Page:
“Blessed are those slaves whom the master finds awake when he arrives. Truly I tell you that he will make himself ready and seat them at table and come and serve them.” (Luke 12:37)
When I try to understand Jesus, I end up looking into his historical and political context.
If I understand his context, I can understand the political and social implications of his words.
It’s important to understand that Jesus’s Palestine was not free.
In a world in the iron grip of slavery and imperialism, Jesus’s teachings loosened the shackles.
Couldn’t Jesus have called down twelve legions of angels and abolished slavery and imperialism by force?
Without changing people’s minds, such force could only be another form of slavery and imperialism.
Force may be necessary eventually, but persuasion comes first.
All change in society begins with persuasion—with an articulated vision of how things could be different.
Jesus spoke a lot about slavery. Slavery was the institution familiar to everyone.
To be clear, slavery is abominable. When Jesus spoke about slavery, he couched moral truths in the terms of an immoral institution.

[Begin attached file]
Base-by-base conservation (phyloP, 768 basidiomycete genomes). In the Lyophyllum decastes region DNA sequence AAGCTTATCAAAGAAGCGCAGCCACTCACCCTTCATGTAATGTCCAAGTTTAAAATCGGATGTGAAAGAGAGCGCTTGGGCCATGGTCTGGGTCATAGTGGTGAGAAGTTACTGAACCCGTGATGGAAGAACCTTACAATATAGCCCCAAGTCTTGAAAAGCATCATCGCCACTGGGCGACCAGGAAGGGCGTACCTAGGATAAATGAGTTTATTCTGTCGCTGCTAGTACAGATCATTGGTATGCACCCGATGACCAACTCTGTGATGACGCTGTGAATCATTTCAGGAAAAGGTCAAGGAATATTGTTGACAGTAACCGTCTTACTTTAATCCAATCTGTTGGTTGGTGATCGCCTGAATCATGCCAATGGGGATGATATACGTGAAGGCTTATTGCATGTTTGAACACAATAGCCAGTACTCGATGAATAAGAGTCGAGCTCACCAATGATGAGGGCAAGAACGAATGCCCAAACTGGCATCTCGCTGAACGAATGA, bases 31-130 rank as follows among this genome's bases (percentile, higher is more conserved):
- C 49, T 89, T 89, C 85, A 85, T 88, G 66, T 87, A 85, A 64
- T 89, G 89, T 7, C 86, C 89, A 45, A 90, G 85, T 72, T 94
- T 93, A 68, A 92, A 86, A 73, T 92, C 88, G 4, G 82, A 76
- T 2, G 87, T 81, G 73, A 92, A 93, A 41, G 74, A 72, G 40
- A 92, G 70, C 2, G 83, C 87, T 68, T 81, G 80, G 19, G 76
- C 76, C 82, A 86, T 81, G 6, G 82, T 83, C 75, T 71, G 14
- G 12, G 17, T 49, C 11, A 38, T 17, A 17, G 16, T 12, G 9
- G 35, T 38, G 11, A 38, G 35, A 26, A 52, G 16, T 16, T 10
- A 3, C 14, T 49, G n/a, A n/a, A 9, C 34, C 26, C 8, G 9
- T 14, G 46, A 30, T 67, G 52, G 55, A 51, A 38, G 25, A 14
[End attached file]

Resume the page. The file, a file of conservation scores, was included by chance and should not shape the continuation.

Jesus did not support slavery, but he used slavery as a point of reference familiar to his audience.
The moral truths he articulated ultimately proved incompatible with slavery.
Jesus said God is our true master. He said slaves should not beat other slaves. And he said true service is characterized by a vigilant and consistent integrity.
In the verse quoted above, Jesus describes a “slavery” characterized by mutual devoted service.
Though Jesus could have condemned slavery outright, he chose the long, slow, reliable path of moral development over the quick, violent, unreliable path of political rebellion.
Jesus appeals to our innate capacity for moral clarity. He said things that would ring true in the consciences of his hearers and begin to wake them up from their fixed ideas about how things must be.
If we understand it, the Spirit of Jesus’s words can be as liberating today as it ever was.
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